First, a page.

Conflicts are inevitable and can be a good thing. When conflicts arise, leaders should try to resolve them in a purposeful way. But to do that, you first have to determine how you want to resolve conflicts.
A constructive conflict culture exists when there is an awareness that conflict is inevitable and is an indicator of structural problems.
Appreciation of the positive contribution of escalating conflicts is probably the first step towards a constructive conflict culture, in which the aim is neither to avoid upcoming conflicts nor to escalate them in a way that leads to serious damage to a participant. Establishing rules of the game allows conflicts to be worked through….
When leaders have been able to successfully deal with our differing perspectives, goals, values and relationships, we have managed a conflict constructively. In doing so, we have jointly succeeded in creating something new, a new way of experiencing and collaborating in which everyone can retain their individuality.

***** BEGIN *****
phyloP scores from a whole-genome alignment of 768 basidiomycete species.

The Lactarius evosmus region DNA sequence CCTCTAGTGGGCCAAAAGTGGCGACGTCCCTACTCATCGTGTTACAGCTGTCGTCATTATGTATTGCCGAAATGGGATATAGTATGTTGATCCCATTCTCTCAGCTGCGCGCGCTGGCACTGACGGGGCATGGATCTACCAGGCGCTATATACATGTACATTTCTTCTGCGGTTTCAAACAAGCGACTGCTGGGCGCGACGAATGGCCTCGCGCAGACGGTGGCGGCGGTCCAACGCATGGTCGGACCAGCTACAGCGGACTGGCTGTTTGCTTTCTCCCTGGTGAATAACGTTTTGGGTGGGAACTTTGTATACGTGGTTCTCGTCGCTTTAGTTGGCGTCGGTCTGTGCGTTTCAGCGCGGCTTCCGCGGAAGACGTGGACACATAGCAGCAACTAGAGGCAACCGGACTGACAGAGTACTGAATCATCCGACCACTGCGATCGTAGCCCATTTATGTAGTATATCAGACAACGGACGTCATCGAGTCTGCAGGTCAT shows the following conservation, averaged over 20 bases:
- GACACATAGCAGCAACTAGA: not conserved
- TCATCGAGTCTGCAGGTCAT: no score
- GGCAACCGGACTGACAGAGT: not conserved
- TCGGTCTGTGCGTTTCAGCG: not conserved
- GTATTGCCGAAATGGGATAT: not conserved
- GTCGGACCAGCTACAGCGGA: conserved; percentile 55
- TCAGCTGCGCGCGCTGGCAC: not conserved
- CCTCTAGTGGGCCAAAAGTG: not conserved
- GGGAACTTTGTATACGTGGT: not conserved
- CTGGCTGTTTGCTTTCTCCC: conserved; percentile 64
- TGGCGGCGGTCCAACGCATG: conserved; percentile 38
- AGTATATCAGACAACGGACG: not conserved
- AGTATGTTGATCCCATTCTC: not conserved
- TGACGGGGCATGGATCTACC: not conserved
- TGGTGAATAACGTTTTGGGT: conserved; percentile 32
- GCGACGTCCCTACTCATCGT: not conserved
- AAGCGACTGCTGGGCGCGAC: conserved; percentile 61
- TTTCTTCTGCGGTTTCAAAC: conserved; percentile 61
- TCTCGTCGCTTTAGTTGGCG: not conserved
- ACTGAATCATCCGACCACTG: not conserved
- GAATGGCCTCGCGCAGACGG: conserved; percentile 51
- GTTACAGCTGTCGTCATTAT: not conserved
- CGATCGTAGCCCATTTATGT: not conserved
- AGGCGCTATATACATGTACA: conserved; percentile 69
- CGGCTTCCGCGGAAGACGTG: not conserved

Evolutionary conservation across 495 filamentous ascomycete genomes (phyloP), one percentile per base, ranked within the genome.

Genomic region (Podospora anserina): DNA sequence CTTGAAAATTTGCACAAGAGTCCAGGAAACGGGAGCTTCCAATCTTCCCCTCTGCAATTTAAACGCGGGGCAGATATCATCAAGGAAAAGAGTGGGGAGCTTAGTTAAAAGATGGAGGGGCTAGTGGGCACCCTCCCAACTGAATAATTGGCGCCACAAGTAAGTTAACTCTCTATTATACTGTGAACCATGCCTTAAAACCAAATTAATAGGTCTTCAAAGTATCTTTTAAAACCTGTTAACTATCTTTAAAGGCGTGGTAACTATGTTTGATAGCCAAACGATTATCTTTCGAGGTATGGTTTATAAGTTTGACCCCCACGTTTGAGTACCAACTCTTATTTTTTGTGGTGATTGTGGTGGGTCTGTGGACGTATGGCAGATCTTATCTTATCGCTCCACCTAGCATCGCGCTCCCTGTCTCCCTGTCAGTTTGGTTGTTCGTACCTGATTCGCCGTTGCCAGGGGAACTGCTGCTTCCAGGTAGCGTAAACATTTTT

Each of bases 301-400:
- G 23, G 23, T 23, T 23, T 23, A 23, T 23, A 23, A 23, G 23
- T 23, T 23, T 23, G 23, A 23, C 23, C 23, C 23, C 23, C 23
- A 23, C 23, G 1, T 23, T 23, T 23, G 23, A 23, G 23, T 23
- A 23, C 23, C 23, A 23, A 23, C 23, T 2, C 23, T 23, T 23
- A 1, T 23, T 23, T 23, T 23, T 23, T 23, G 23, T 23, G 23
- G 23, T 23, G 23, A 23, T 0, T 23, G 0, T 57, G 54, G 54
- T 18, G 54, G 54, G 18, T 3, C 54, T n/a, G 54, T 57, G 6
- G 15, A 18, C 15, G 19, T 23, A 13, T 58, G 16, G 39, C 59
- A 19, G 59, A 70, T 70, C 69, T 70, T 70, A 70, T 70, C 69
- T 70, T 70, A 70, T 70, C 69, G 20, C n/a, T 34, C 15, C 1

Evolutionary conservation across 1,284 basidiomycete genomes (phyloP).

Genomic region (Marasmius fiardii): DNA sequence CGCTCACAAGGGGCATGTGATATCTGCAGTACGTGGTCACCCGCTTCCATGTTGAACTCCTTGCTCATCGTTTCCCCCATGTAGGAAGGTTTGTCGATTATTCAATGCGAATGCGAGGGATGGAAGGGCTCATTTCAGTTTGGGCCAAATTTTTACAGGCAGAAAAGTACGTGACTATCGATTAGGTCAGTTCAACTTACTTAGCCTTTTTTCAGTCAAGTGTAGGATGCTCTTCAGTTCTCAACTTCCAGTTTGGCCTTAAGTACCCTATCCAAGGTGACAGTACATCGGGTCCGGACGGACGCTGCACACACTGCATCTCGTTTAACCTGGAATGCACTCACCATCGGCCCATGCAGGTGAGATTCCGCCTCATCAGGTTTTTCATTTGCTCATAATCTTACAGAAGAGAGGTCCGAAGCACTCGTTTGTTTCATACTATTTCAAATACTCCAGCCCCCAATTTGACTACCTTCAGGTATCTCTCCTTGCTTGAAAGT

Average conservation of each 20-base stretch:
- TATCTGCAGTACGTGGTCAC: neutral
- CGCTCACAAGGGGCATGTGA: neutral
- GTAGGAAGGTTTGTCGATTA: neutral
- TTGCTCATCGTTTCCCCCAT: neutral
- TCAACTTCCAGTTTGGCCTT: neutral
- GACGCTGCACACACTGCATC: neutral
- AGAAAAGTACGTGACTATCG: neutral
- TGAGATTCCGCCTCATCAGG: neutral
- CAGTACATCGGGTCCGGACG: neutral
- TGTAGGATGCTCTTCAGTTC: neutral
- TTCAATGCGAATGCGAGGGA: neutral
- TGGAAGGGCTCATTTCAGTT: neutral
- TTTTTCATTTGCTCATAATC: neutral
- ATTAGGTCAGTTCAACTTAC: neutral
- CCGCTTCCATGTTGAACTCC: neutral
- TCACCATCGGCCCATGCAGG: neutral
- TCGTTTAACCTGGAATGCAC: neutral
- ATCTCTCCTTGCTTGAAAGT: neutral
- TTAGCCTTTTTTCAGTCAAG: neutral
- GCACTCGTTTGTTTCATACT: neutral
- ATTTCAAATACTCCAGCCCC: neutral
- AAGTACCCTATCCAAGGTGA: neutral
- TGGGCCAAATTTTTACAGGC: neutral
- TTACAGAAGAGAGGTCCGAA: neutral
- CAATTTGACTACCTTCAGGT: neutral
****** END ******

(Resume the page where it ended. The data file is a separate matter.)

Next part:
As an example and analogy: the enrichment of life through constructive conflict resolution can be observed particularly well in the family. “Growth” in living together comes about through solved conflicts.
When it comes to conflicts with people in the team who are not so close to us, it is important as a leader to pay attention to their power base and at the same time to actively participate in the relationship of trust. Transparency, attentiveness as well as exchange of experiences play a decisive role in this. Experience has shown that especially the quality of work and innovation grow in cultures where disputes are discussed more openly.
What “resolves” should not necessarily be the conflict – the very thing that makes us different.
When we have confidence in a constructive conflict culture, it releases the tension and stress associated with fear and aggression in conflict. This more relaxed attitude promotes well-being, joy in work and creativity in cooperation and joint action.